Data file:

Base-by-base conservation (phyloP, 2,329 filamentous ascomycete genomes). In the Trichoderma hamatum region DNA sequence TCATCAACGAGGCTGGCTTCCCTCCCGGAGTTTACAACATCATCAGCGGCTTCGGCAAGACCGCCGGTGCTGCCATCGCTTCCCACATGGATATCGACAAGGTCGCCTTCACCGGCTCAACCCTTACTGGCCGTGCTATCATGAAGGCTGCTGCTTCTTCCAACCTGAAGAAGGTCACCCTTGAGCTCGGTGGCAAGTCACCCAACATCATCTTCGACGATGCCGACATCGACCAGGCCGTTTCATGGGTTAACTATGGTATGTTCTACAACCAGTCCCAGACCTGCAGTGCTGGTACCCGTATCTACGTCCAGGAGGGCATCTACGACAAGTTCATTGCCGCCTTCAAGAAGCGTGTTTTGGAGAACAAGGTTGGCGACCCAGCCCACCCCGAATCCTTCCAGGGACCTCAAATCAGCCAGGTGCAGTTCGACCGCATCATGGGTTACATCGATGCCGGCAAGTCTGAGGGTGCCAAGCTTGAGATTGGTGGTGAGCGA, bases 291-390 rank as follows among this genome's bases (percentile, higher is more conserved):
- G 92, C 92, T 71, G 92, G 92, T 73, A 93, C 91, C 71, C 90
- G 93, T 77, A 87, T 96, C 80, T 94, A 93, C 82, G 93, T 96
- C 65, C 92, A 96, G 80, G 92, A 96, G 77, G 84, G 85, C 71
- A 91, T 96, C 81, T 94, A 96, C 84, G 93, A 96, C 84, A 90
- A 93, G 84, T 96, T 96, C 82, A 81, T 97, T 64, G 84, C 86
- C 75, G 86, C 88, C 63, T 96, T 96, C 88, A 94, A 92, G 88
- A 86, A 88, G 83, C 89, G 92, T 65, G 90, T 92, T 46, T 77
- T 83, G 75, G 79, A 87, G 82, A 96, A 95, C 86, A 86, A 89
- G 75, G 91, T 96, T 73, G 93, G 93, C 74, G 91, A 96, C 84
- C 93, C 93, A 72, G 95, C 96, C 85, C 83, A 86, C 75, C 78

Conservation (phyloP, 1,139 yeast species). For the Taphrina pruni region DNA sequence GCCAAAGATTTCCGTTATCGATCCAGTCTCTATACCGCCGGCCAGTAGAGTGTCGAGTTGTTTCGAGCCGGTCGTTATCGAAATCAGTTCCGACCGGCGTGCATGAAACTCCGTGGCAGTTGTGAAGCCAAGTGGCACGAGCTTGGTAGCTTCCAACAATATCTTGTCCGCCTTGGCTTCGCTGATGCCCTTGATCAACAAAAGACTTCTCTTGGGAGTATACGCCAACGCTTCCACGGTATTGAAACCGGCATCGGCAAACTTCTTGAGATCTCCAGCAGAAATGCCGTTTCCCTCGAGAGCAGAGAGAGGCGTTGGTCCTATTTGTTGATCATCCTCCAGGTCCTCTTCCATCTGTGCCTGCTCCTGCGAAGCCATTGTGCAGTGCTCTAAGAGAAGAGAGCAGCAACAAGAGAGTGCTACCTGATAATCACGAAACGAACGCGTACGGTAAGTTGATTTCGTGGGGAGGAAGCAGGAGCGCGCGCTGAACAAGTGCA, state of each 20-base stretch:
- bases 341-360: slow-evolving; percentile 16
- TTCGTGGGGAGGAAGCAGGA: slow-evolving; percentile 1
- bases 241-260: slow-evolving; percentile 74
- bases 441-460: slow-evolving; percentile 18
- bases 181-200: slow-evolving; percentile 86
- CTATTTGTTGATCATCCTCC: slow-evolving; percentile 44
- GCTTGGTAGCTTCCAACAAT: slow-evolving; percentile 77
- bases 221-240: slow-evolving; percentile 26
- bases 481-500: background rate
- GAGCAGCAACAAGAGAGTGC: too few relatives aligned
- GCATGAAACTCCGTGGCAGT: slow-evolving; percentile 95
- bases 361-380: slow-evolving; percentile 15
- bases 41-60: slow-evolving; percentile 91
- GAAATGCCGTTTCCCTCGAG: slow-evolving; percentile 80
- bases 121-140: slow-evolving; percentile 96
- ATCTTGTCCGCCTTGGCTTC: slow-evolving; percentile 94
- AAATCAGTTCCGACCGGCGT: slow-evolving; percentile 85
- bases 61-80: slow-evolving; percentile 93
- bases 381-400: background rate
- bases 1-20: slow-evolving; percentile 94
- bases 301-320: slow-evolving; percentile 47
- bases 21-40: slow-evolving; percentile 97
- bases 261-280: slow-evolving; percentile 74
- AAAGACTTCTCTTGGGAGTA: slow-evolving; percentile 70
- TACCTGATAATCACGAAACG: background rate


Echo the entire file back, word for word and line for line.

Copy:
Base-by-base conservation (phyloP, 2,329 filamentous ascomycete genomes). In the Trichoderma hamatum region DNA sequence TCATCAACGAGGCTGGCTTCCCTCCCGGAGTTTACAACATCATCAGCGGCTTCGGCAAGACCGCCGGTGCTGCCATCGCTTCCCACATGGATATCGACAAGGTCGCCTTCACCGGCTCAACCCTTACTGGCCGTGCTATCATGAAGGCTGCTGCTTCTTCCAACCTGAAGAAGGTCACCCTTGAGCTCGGTGGCAAGTCACCCAACATCATCTTCGACGATGCCGACATCGACCAGGCCGTTTCATGGGTTAACTATGGTATGTTCTACAACCAGTCCCAGACCTGCAGTGCTGGTACCCGTATCTACGTCCAGGAGGGCATCTACGACAAGTTCATTGCCGCCTTCAAGAAGCGTGTTTTGGAGAACAAGGTTGGCGACCCAGCCCACCCCGAATCCTTCCAGGGACCTCAAATCAGCCAGGTGCAGTTCGACCGCATCATGGGTTACATCGATGCCGGCAAGTCTGAGGGTGCCAAGCTTGAGATTGGTGGTGAGCGA, bases 291-390 rank as follows among this genome's bases (percentile, higher is more conserved):
- G 92, C 92, T 71, G 92, G 92, T 73, A 93, C 91, C 71, C 90
- G 93, T 77, A 87, T 96, C 80, T 94, A 93, C 82, G 93, T 96
- C 65, C 92, A 96, G 80, G 92, A 96, G 77, G 84, G 85, C 71
- A 91, T 96, C 81, T 94, A 96, C 84, G 93, A 96, C 84, A 90
- A 93, G 84, T 96, T 96, C 82, A 81, T 97, T 64, G 84, C 86
- C 75, G 86, C 88, C 63, T 96, T 96, C 88, A 94, A 92, G 88
- A 86, A 88, G 83, C 89, G 92, T 65, G 90, T 92, T 46, T 77
- T 83, G 75, G 79, A 87, G 82, A 96, A 95, C 86, A 86, A 89
- G 75, G 91, T 96, T 73, G 93, G 93, C 74, G 91, A 96, C 84
- C 93, C 93, A 72, G 95, C 96, C 85, C 83, A 86, C 75, C 78

Conservation (phyloP, 1,139 yeast species). For the Taphrina pruni region DNA sequence GCCAAAGATTTCCGTTATCGATCCAGTCTCTATACCGCCGGCCAGTAGAGTGTCGAGTTGTTTCGAGCCGGTCGTTATCGAAATCAGTTCCGACCGGCGTGCATGAAACTCCGTGGCAGTTGTGAAGCCAAGTGGCACGAGCTTGGTAGCTTCCAACAATATCTTGTCCGCCTTGGCTTCGCTGATGCCCTTGATCAACAAAAGACTTCTCTTGGGAGTATACGCCAACGCTTCCACGGTATTGAAACCGGCATCGGCAAACTTCTTGAGATCTCCAGCAGAAATGCCGTTTCCCTCGAGAGCAGAGAGAGGCGTTGGTCCTATTTGTTGATCATCCTCCAGGTCCTCTTCCATCTGTGCCTGCTCCTGCGAAGCCATTGTGCAGTGCTCTAAGAGAAGAGAGCAGCAACAAGAGAGTGCTACCTGATAATCACGAAACGAACGCGTACGGTAAGTTGATTTCGTGGGGAGGAAGCAGGAGCGCGCGCTGAACAAGTGCA, state of each 20-base stretch:
- bases 341-360: slow-evolving; percentile 16
- TTCGTGGGGAGGAAGCAGGA: slow-evolving; percentile 1
- bases 241-260: slow-evolving; percentile 74
- bases 441-460: slow-evolving; percentile 18
- bases 181-200: slow-evolving; percentile 86
- CTATTTGTTGATCATCCTCC: slow-evolving; percentile 44
- GCTTGGTAGCTTCCAACAAT: slow-evolving; percentile 77
- bases 221-240: slow-evolving; percentile 26
- bases 481-500: background rate
- GAGCAGCAACAAGAGAGTGC: too few relatives aligned
- GCATGAAACTCCGTGGCAGT: slow-evolving; percentile 95
- bases 361-380: slow-evolving; percentile 15
- bases 41-60: slow-evolving; percentile 91
- GAAATGCCGTTTCCCTCGAG: slow-evolving; percentile 80
- bases 121-140: slow-evolving; percentile 96
- ATCTTGTCCGCCTTGGCTTC: slow-evolving; percentile 94
- AAATCAGTTCCGACCGGCGT: slow-evolving; percentile 85
- bases 61-80: slow-evolving; percentile 93
- bases 381-400: background rate
- bases 1-20: slow-evolving; percentile 94
- bases 301-320: slow-evolving; percentile 47
- bases 21-40: slow-evolving; percentile 97
- bases 261-280: slow-evolving; percentile 74
- AAAGACTTCTCTTGGGAGTA: slow-evolving; percentile 70
- TACCTGATAATCACGAAACG: background rate